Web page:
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Curl-leaf Mountain Mahogany (Cercocarpus ledifolius)
Trees Around Las Vegas, Vegetation Around Las Vegas
 
Curlleaf Mountain Mahogany (Cercocarpus ledifolius)
Tree-like specimen in central Nevada

Curl-leaf Mountain Mahogany (Cercocarpus ledifolius) are evergreen, shrubby trees that grow to form impenetrable thickets at Middle elevations in the mountains. The leaves are thick and curled under, and the fruits have one long (2-3 inch) feather-like plume.

Curl-leaf Mountain Mahogany is found primarily on gravel slopes and rocky ridges in the Upper Sonoran (Pinyon-Juniper Woodland) and Transition (Yellow Pine Forest) Life Zones, but sometimes are found in higher life zones on sunny, south-facing slopes.

Family: Rose (Rosaceae).

Other Names:

Plant Form: Shrub to small tree, forming dense, shrubby thickets.

Curlleaf Mountain Mahogany (Cercocarpus ledifolius)
Shrub-like specimen from southern Nevada

Height: To about 25 feet, but usually less than 8 ft in the desert mountains around Las Vegas.

Trunk: To about 12-in thick, reddish-brown bark, furrowed with age.

Leaves: Long, narrow, evergreen leaves. Thick and leathery. Green above, white (densely hairy) below. The edges of the long, narrow leaves are curled under.

Flowers: Small, yellow rose flowers. Bloom in the spring.

Curlleaf Mountain Mahogany (Cercocarpus ledifolius)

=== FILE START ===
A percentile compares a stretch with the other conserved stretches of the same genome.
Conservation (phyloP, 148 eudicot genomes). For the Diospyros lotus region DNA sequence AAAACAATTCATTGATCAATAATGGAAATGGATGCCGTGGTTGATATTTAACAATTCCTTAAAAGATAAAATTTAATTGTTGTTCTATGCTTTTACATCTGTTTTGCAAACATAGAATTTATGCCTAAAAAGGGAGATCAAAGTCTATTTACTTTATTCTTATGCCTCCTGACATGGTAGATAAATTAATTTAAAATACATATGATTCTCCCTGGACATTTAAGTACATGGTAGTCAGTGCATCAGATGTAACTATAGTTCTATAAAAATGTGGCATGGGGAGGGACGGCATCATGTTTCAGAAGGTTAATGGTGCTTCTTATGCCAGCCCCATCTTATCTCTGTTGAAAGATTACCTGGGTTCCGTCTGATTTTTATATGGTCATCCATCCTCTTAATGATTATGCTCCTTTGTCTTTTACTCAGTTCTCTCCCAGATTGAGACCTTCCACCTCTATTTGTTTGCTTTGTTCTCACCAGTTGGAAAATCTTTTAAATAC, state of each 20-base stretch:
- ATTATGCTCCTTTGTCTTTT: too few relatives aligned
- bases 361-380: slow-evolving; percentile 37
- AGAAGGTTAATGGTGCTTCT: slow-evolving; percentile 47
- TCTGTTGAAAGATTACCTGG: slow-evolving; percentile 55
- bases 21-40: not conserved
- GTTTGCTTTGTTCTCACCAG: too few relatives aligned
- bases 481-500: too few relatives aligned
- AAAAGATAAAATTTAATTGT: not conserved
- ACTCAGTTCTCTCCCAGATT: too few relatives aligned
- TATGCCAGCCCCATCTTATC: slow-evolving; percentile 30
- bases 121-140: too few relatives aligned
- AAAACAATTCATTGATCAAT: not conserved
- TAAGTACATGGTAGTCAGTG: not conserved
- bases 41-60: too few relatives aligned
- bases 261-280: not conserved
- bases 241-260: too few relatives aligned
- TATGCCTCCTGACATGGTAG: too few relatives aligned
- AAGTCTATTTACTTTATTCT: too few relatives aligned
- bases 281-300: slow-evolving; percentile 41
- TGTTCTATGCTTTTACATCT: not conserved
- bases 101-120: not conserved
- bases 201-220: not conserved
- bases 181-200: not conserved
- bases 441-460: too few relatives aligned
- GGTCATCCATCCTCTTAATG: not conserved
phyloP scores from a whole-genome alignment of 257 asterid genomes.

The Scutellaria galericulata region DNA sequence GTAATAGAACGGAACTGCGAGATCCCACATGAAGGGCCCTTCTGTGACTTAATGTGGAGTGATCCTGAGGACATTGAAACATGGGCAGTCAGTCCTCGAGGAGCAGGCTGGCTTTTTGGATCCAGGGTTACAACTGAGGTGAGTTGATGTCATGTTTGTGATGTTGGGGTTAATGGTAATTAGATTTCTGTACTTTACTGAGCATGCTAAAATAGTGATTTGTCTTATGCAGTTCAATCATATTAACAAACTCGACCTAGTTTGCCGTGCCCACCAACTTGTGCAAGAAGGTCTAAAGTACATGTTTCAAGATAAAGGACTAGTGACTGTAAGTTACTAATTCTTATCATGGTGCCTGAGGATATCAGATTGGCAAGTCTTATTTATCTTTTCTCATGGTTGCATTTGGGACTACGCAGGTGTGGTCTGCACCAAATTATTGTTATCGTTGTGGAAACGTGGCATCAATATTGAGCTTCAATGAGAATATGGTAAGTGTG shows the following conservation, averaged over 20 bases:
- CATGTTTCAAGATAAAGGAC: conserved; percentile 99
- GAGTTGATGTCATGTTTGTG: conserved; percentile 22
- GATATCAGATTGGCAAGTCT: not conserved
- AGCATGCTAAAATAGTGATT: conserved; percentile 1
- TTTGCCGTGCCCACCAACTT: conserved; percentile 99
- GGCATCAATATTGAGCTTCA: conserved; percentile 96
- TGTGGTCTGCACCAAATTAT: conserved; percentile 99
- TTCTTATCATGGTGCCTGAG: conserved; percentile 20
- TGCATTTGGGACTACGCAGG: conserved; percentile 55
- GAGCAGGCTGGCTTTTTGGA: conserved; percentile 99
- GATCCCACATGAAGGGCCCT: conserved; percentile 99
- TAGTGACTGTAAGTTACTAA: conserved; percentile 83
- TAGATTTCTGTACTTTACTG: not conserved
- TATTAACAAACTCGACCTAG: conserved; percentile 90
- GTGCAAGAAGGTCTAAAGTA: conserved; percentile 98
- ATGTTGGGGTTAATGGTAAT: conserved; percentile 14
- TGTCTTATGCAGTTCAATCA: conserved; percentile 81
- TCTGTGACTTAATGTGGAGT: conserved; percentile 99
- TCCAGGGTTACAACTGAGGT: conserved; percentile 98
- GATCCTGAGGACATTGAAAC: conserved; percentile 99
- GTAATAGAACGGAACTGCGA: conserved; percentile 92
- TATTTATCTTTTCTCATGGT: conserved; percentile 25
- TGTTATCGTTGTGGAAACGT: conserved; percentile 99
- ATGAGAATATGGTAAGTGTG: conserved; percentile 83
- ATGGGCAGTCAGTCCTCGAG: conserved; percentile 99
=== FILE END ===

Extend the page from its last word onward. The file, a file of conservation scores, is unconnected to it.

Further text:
Seeds: Size and shape of a grain of wheat, but with a long (2-3 inch) feather-like plume.

Distribution: Western Mountains from Washington and Montana south to Mexico.

Elevation: Middle elevations in the mountains.

Habitat: Gravel slopes, rocky ridges.

Comments: For the off-trail hiker in the mountains around Las Vegas, impenetrable Mountain Mahogany thickets present one of the greatest obstacles.

Curlleaf Mountain Mahogany (Cercocarpus ledifolius)
Leaves and plumed fruits
Curlleaf Mountain Mahogany (Cercocarpus ledifolius)
Leaves have curled-down edges
Curlleaf Mountain Mahogany (Cercocarpus ledifolius)
Plume on developing fruit
more to come ...

 
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Note: All distances, elevations, and other facts are approximate. Names generally follow the USDA database.
© 2014 Jim Boone; Last updated 120617

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